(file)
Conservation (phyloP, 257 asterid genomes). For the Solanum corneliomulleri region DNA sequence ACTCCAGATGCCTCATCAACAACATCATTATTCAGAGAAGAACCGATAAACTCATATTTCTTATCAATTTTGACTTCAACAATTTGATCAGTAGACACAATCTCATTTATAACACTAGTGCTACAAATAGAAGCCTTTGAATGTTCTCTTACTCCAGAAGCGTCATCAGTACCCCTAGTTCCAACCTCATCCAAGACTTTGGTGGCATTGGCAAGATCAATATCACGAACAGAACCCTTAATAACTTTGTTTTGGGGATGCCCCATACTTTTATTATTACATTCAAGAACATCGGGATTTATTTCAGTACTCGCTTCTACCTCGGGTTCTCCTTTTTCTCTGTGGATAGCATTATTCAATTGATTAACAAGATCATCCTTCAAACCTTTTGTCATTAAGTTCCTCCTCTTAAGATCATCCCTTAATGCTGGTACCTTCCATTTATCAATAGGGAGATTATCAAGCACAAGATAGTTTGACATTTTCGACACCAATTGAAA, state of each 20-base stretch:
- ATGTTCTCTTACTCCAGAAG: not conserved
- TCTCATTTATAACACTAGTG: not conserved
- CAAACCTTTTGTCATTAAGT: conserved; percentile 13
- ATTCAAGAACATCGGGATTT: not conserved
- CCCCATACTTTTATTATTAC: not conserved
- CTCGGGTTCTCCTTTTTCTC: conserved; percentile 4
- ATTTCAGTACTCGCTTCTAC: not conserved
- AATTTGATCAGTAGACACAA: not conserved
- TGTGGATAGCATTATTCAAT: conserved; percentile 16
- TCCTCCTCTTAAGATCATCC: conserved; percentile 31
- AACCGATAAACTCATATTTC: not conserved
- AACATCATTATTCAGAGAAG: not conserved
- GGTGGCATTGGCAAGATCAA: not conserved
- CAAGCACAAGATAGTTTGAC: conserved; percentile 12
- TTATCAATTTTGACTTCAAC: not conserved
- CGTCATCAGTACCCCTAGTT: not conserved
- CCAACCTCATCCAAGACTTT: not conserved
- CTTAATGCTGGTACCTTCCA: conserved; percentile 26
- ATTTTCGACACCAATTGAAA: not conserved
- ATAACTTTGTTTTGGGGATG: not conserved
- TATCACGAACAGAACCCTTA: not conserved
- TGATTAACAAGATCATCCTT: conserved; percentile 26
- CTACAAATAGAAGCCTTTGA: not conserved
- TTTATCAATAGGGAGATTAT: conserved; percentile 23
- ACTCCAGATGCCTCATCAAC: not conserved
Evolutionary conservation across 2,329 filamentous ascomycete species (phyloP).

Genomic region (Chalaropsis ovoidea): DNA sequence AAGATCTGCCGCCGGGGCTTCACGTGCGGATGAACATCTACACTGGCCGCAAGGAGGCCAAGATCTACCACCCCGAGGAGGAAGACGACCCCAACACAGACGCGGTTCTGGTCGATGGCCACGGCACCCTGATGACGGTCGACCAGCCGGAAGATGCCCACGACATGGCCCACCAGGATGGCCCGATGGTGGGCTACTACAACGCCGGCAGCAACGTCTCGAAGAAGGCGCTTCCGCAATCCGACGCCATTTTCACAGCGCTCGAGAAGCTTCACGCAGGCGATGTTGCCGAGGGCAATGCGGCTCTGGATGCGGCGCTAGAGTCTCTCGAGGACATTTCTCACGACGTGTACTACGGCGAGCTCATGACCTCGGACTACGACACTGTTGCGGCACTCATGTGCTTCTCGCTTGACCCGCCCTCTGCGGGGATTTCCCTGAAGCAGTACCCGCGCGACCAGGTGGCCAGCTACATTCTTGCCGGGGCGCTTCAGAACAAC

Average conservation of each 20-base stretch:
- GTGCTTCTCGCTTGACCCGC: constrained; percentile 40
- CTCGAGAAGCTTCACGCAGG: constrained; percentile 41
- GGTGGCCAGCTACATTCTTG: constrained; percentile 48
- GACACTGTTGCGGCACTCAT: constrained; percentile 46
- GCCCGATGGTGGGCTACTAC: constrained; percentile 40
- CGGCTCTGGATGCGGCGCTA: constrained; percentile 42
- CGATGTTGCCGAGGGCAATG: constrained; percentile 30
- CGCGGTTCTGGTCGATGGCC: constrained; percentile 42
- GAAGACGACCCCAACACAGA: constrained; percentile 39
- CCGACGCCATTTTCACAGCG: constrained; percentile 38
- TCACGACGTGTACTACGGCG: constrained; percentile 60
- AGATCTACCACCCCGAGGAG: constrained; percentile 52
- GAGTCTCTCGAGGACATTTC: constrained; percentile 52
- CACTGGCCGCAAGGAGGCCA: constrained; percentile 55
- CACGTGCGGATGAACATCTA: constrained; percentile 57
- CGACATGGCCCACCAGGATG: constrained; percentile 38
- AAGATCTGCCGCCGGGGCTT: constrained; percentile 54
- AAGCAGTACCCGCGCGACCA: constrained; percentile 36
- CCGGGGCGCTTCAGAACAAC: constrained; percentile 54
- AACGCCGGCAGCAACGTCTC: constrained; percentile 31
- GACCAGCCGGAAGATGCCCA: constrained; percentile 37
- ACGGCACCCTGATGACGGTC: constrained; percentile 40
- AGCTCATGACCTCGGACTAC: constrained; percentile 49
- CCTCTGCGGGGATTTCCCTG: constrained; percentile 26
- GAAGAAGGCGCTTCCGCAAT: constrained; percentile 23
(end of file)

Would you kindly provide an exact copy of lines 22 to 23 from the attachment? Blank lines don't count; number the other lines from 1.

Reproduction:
- TATCACGAACAGAACCCTTA: not conserved
- TGATTAACAAGATCATCCTT: conserved; percentile 26